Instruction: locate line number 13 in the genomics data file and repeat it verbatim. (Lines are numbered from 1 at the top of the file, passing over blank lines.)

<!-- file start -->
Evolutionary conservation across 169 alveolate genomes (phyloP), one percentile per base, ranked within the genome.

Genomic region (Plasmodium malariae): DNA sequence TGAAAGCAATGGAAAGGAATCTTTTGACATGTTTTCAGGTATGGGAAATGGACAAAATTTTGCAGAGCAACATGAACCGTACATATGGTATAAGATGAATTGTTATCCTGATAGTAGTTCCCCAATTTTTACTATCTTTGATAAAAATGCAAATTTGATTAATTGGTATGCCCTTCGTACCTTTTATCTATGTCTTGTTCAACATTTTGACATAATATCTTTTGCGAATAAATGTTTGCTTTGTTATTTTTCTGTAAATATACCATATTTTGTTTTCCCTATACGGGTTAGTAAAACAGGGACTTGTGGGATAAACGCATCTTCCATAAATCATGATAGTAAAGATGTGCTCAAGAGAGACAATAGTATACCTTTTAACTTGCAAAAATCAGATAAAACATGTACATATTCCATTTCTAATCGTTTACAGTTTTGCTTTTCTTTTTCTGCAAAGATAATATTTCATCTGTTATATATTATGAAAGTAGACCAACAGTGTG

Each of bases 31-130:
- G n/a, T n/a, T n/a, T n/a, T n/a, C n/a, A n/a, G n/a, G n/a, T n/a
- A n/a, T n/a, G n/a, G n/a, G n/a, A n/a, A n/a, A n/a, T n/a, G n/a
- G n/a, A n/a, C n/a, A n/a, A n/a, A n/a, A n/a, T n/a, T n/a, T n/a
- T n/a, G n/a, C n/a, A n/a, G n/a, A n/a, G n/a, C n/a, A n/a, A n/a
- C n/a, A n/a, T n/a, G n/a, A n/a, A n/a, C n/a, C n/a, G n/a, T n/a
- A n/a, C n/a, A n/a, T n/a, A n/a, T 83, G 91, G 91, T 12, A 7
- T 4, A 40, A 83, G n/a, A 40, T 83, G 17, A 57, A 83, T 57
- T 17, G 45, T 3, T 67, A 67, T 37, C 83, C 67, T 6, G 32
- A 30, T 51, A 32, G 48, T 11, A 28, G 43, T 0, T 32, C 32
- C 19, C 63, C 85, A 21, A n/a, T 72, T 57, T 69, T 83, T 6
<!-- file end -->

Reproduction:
- C 19, C 63, C 85, A 21, A n/a, T 72, T 57, T 69, T 83, T 6